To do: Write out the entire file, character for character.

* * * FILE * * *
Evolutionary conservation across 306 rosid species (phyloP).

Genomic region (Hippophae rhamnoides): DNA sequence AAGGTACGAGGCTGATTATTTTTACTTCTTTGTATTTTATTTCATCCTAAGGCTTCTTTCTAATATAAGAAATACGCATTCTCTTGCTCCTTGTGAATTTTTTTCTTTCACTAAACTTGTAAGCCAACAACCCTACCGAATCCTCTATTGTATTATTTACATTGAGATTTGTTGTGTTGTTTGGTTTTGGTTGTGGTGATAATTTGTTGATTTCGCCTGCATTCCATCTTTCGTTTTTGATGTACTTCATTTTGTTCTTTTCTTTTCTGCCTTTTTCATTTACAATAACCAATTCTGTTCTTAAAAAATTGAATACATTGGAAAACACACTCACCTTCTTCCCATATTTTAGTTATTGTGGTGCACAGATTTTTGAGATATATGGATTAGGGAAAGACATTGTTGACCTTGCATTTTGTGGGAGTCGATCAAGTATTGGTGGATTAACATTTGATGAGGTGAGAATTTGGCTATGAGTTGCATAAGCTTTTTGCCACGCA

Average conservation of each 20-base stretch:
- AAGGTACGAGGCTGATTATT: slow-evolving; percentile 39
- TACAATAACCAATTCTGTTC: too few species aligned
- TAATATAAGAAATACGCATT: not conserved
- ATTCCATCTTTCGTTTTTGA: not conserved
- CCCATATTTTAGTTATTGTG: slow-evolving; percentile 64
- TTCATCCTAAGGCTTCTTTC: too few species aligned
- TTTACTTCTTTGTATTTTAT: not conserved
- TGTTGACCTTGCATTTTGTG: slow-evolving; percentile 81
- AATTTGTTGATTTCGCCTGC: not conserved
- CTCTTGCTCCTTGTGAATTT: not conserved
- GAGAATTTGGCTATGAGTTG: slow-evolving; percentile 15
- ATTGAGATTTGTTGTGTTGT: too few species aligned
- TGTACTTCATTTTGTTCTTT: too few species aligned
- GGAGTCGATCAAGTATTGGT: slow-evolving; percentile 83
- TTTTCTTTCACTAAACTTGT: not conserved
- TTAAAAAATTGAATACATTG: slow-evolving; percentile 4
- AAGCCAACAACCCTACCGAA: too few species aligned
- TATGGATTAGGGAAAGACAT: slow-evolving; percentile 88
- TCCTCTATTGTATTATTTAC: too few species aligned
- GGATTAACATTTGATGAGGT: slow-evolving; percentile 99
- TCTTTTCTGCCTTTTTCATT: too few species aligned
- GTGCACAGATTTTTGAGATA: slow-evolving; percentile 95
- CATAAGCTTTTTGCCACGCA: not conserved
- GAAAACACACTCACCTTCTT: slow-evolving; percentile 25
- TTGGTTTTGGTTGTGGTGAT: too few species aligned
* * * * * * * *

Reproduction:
Evolutionary conservation across 306 rosid species (phyloP).

Genomic region (Hippophae rhamnoides): DNA sequence AAGGTACGAGGCTGATTATTTTTACTTCTTTGTATTTTATTTCATCCTAAGGCTTCTTTCTAATATAAGAAATACGCATTCTCTTGCTCCTTGTGAATTTTTTTCTTTCACTAAACTTGTAAGCCAACAACCCTACCGAATCCTCTATTGTATTATTTACATTGAGATTTGTTGTGTTGTTTGGTTTTGGTTGTGGTGATAATTTGTTGATTTCGCCTGCATTCCATCTTTCGTTTTTGATGTACTTCATTTTGTTCTTTTCTTTTCTGCCTTTTTCATTTACAATAACCAATTCTGTTCTTAAAAAATTGAATACATTGGAAAACACACTCACCTTCTTCCCATATTTTAGTTATTGTGGTGCACAGATTTTTGAGATATATGGATTAGGGAAAGACATTGTTGACCTTGCATTTTGTGGGAGTCGATCAAGTATTGGTGGATTAACATTTGATGAGGTGAGAATTTGGCTATGAGTTGCATAAGCTTTTTGCCACGCA

Average conservation of each 20-base stretch:
- AAGGTACGAGGCTGATTATT: slow-evolving; percentile 39
- TACAATAACCAATTCTGTTC: too few species aligned
- TAATATAAGAAATACGCATT: not conserved
- ATTCCATCTTTCGTTTTTGA: not conserved
- CCCATATTTTAGTTATTGTG: slow-evolving; percentile 64
- TTCATCCTAAGGCTTCTTTC: too few species aligned
- TTTACTTCTTTGTATTTTAT: not conserved
- TGTTGACCTTGCATTTTGTG: slow-evolving; percentile 81
- AATTTGTTGATTTCGCCTGC: not conserved
- CTCTTGCTCCTTGTGAATTT: not conserved
- GAGAATTTGGCTATGAGTTG: slow-evolving; percentile 15
- ATTGAGATTTGTTGTGTTGT: too few species aligned
- TGTACTTCATTTTGTTCTTT: too few species aligned
- GGAGTCGATCAAGTATTGGT: slow-evolving; percentile 83
- TTTTCTTTCACTAAACTTGT: not conserved
- TTAAAAAATTGAATACATTG: slow-evolving; percentile 4
- AAGCCAACAACCCTACCGAA: too few species aligned
- TATGGATTAGGGAAAGACAT: slow-evolving; percentile 88
- TCCTCTATTGTATTATTTAC: too few species aligned
- GGATTAACATTTGATGAGGT: slow-evolving; percentile 99
- TCTTTTCTGCCTTTTTCATT: too few species aligned
- GTGCACAGATTTTTGAGATA: slow-evolving; percentile 95
- CATAAGCTTTTTGCCACGCA: not conserved
- GAAAACACACTCACCTTCTT: slow-evolving; percentile 25
- TTGGTTTTGGTTGTGGTGAT: too few species aligned